Woman told bleeding nipple was normal left needing double mastectomy

A woman who was told a “golf ball-sized lump” around her rib cage was a cyst later had blood leak from her nipple and was diagnosed with a rare cancer.

Jayanne Suggett, then 27, was assured by doctors her nipple was “normal” when she visited A&E with the unpleasant symptom. 

But her health worsened during the pandemic and she was finally diagnosed with the cancer. Jayanne has since had chemotherapy and a double mastectomy, and is on a “huge waiting list” for further reconstruction surgery.

Jayanne wants to share her story to raise awareness of the full range of symptoms with which cancer can manifest itself.

Speaking to Liverpool Echo, she said: “Listen to your gut and check your body. I’m happy I’m alive and I can tell my story, I do see the world in a different light. I know I’m different and I’m glad to be.

“Age is very much a stigma, I was dismissed and in a way I stopped fighting for myself because everyone tells you you’re wrong and you think they know best.”

Jayanne’s auntie, JoAnne Briody-Skinner, from St Helens, Merseyside, said she has seen “such suffering” after seeing her niece battling the disease and having lost other family members to different forms of cancer.

JoAnne’s sister, Leslie Wright, died in 2020 at the age of 65 after she had “cancer everywhere”.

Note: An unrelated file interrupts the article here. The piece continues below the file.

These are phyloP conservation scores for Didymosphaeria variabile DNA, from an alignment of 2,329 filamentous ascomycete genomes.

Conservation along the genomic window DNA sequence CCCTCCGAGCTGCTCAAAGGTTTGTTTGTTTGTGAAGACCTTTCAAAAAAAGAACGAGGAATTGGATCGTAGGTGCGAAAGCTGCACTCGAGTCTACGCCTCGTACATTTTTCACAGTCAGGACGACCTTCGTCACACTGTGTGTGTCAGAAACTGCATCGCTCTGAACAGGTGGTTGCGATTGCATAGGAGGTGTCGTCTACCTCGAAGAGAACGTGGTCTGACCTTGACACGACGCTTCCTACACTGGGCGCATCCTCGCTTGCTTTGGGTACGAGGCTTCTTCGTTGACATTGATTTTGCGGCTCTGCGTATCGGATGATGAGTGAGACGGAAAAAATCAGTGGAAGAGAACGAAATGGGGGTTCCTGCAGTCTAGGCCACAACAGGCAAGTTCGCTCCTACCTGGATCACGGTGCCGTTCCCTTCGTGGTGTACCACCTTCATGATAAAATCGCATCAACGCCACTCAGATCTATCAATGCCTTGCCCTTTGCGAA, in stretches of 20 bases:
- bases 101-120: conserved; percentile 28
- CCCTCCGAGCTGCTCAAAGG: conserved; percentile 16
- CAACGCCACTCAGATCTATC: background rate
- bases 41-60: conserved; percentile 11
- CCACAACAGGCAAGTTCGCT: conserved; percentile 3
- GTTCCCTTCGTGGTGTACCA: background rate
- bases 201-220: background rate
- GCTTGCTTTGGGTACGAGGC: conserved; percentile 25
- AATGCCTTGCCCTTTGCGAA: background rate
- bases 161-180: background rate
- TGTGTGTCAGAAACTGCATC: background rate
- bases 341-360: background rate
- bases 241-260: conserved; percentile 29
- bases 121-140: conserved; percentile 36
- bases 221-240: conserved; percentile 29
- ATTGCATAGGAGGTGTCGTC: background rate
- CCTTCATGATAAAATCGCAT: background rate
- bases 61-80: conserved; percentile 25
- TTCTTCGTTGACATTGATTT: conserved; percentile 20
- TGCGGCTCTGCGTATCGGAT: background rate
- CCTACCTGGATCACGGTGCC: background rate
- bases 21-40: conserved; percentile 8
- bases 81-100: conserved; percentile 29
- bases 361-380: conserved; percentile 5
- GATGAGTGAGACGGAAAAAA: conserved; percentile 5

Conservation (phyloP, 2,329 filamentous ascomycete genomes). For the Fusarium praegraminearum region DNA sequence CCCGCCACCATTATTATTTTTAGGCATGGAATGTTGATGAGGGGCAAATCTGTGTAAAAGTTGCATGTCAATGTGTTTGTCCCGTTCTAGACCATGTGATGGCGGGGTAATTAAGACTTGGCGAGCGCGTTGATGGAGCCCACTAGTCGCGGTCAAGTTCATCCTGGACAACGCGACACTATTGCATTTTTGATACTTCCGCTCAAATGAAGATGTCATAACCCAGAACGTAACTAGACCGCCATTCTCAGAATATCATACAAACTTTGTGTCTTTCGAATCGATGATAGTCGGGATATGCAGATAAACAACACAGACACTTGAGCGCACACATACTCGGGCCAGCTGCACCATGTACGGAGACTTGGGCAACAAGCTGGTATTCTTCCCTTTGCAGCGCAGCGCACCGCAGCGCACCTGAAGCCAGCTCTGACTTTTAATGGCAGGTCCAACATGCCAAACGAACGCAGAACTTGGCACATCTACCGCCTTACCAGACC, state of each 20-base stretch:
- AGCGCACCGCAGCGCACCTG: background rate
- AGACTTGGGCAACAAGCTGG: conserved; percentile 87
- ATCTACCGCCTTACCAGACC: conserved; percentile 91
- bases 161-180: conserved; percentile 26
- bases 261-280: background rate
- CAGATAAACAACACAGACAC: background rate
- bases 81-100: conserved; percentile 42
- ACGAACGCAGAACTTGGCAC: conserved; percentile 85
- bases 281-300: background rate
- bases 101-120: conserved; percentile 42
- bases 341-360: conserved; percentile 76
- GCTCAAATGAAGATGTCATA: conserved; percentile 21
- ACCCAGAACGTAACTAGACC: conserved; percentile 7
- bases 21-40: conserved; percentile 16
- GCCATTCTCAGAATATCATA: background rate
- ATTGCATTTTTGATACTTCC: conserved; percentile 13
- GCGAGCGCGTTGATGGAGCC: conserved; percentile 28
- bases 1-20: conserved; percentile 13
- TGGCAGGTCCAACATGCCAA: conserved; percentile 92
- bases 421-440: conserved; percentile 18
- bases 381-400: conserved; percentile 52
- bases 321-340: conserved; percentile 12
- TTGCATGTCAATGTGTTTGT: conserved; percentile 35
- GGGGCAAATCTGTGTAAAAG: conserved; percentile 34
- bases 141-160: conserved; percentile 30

In 2001, JoAnne’s sister Vivienne Winger died at the age of 47 having been diagnosed with cervical cancer. For several years, her dad Jack has also been battling bowel and skin cancer but is “still fighting”.

JoAnne, a 48-year-old teacher, was particularly affected when a pupil was diagnosed with cancer last year. He is undergoing chemotherapy.

JoAnne’s friend, Pauline Clarke, has also recently been diagnosed with breast cancer after she found a lump “by accident”.

JoAnne said: “When my family were diagnosed with cancer, Macmillan have always supported us and I knew I wanted to give back.

“My dad was diagnosed 13 years ago, I’ve lost two sisters to cancer and my niece is also suffering. But what really pushed me was a friend of mine retired last summer and by October she was being treated for stage 2 breast cancer and as she’s started to lose her hair, it’s really affected her.

“It inspired me to do something unexpected and chop off my long blonde hair. I wanted to do it at the school because last year a young man was diagnosed with cancer and the first thing he did was shave his head.”

Setting a fund raising target of £500, this was surpassed and the fundraiser has so far raised over £1,100 which is the equivalent cost of one week’s palliative care provided by the Macmillan cancer charity.

JoAnne added: “If people see me bald, I want them to ask questions and raise awareness. All of the kids will come and watch it, we’ve had some kids donate £20 or some £1 out of their own pocket money and the support has ben incredible. So many children didn’t know about MacMillan so it’s opened up those conversations.

“Macmillan isn’t about the disease or the pain, it’s about supporting people living with cancer, celebrating people living with it rather than seeing it as a death sentence. The important thing for me is to raise awareness.

“Check your bodies, know yourself and react quickly when something changes. It’s so important for me to give something back because cancer isn’t a death certificate.”

Anyone wishing to donate to JoAnne’s Brave the Shave can do so by clicking here.

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